The records for October demonstrate the utter failure of Governor Burnet’s policy prohibiting trade in Indian goods between New York  and the French.  The policy was codified in an act that required traders to take an oath that they were not engaging in the trade, but nearly everyone in Albany was doing so, including commissioners and their relatives. Moreover, the trade was a mainstay of the economy for native people in the area, including the Kaniengeha’ka (Mohawks) both in the Mohawk Valley and in the mission communities on the Saint Lawrence River.

The records document a dramatic encounter that occurred on October 1st, when Lieutenant Edmund Blood and Sergeant Charles Buckley, British officers garrisoned at Mount Burnet, north of Albany, traveled up Fish Creek west of the Hudson River to go hunting. Unexpectedly they came across Nicholas Schuyler and Jacob Wendell in the woods, where they were camping in a tent along with twenty or thirty Indians. They had in their possession 58 pieces of strouds, a kind of cloth that was a staple item in the fur trade. The names and nations of the Indians are never identified anywhere in the documents, but Schuyler and Wendell were both from prominent Albany families. They emerged from their tent, surprised to see the Lieutenant, who asked them where they were going. They said they were headed down the river, but could not produce a permit. The British officers seized the strouds in the King’s name by marking them in chalk with “the Broad Arrow,” and Schuyler and Wendell spoke to the Indians in their native tongue, which the British did not understand. The Indians began to pack up the strowds and the officers stopped them and seized the strouds over again.  Outnumbered, the British officers consulted with each other and decided to return to their blockhouse for reinforcements. Not surprisingly they came back to find the group and the strouds had disappeared. They issued warrants against Schuyler and Wendell to require them to appear and take the oath against trading.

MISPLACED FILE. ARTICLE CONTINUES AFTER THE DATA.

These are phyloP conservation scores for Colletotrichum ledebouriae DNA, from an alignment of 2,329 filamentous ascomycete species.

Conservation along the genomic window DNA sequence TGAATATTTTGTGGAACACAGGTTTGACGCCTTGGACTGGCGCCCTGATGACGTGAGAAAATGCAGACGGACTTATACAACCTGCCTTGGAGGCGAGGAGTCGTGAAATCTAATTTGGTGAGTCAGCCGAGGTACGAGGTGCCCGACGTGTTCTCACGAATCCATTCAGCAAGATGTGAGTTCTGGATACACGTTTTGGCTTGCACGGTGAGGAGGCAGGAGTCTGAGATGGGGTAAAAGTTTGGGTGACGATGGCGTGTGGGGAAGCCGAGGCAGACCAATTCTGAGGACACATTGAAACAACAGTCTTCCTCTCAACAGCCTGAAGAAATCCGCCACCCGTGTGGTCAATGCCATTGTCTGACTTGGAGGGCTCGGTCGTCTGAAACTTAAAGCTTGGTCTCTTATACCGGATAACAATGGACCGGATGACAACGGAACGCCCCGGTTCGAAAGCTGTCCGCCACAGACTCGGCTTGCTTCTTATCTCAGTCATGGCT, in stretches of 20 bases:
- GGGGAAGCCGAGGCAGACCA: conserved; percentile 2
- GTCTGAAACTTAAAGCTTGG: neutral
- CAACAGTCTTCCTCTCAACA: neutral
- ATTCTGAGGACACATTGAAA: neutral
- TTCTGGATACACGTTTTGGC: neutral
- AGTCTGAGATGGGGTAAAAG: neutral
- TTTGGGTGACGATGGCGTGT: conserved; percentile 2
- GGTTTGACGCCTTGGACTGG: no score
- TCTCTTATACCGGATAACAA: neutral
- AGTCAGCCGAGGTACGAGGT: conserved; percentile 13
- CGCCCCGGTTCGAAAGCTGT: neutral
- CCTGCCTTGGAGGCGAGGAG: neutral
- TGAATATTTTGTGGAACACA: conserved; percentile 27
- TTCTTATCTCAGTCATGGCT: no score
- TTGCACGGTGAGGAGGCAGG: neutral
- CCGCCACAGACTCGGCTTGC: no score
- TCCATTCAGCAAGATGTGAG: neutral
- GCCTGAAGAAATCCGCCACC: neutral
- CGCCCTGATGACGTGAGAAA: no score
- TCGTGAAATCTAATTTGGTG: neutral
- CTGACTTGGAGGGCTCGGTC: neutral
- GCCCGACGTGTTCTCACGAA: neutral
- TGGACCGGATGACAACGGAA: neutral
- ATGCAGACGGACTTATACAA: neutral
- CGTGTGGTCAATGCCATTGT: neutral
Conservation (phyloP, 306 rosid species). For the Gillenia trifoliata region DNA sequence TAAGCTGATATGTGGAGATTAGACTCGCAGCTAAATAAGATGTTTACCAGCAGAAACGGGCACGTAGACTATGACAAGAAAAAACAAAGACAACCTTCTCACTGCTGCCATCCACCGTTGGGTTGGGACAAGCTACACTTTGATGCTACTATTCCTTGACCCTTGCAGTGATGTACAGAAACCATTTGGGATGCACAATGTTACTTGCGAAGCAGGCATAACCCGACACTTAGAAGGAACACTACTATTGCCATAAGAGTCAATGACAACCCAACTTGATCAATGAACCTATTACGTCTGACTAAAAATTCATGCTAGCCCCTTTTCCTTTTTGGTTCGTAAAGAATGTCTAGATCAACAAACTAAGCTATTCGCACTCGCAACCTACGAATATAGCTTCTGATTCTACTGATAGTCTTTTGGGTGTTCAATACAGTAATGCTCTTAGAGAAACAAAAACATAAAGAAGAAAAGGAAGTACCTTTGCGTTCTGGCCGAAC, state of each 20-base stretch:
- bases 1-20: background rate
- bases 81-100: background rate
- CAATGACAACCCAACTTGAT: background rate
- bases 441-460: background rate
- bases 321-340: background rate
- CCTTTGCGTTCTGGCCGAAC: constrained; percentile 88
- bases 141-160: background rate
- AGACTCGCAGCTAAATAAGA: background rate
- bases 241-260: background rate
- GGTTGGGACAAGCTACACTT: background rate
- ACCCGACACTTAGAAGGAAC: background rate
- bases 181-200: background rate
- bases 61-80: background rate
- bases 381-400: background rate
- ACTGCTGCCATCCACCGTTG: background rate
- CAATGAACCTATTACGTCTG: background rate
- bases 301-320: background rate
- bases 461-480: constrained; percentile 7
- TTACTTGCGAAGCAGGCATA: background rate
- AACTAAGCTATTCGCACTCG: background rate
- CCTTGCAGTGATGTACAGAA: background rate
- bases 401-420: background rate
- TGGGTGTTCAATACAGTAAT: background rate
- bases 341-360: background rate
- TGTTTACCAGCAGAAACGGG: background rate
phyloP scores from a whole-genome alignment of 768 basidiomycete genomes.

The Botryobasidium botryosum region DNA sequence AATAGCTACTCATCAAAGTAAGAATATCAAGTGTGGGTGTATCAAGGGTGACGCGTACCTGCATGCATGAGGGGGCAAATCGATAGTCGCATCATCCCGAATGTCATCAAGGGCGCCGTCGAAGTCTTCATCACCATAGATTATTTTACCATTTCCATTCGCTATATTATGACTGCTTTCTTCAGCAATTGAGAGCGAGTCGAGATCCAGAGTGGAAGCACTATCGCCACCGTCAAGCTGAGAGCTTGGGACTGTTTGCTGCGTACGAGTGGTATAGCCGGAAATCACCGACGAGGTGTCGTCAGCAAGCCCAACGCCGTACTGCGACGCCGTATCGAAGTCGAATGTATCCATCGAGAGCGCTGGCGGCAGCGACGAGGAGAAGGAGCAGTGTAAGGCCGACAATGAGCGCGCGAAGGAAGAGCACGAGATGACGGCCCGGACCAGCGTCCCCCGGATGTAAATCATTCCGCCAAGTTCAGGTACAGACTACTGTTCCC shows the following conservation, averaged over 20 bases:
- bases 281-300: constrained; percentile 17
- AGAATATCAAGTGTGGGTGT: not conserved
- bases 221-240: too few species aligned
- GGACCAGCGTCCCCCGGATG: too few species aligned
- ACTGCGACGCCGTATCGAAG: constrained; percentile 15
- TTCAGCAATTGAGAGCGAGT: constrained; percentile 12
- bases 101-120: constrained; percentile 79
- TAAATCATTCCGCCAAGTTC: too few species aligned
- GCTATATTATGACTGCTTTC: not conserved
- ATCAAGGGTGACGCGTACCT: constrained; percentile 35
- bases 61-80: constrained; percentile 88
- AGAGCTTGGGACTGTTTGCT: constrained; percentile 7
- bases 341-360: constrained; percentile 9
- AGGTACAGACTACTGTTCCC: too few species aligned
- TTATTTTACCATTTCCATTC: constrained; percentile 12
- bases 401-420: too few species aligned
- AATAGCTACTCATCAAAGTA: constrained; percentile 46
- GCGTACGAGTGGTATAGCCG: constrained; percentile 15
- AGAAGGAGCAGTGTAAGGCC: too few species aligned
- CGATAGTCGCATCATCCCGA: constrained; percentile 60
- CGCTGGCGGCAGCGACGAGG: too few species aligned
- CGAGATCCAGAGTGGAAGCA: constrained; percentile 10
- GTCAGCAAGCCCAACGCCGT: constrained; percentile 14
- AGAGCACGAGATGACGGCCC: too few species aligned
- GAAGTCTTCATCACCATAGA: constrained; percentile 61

In the meantime, “Mr. Hansen” and Cornelis Cuyler had returned from Canada with 117 backs of beavers and some dressed deerskins. More canoes were still expected. Hansen took the oath, but Cuyler refused, apparently planning to send more strouds to Canada by way of a group of Indians who were in town before he took it. He was fined 100 pounds. Hansen testified that he saw other strouds being delivered to Canada on his trip.

Philip Schuyler, father of Nicholas Schuyler, had still not paid the 100 pound fine assessed against him for violating the act.

The records also show in a letter to Governor Burnet dated October 3rd, that the Six Nations sachems met again with the commissioners following the September treaty with Governor Burnet.  Once again they refused to take up arms on Boston’s behalf. They told the commissioners “that they would still be their friends & adhere to them desiring & Recommending them to make a peace w.t the Eastern Ind.ns by Restoring them their Land and sending them their hostages.”

Governor Burnet was adamantly attached to his trade policy, but opposition was widespread even in London, where a group of merchants had signed a petition to the king in opposition to it. Turning the screws tighter on the Indian Commisisoners, Burnet asked them to respond to the London petition to refute the points that it made.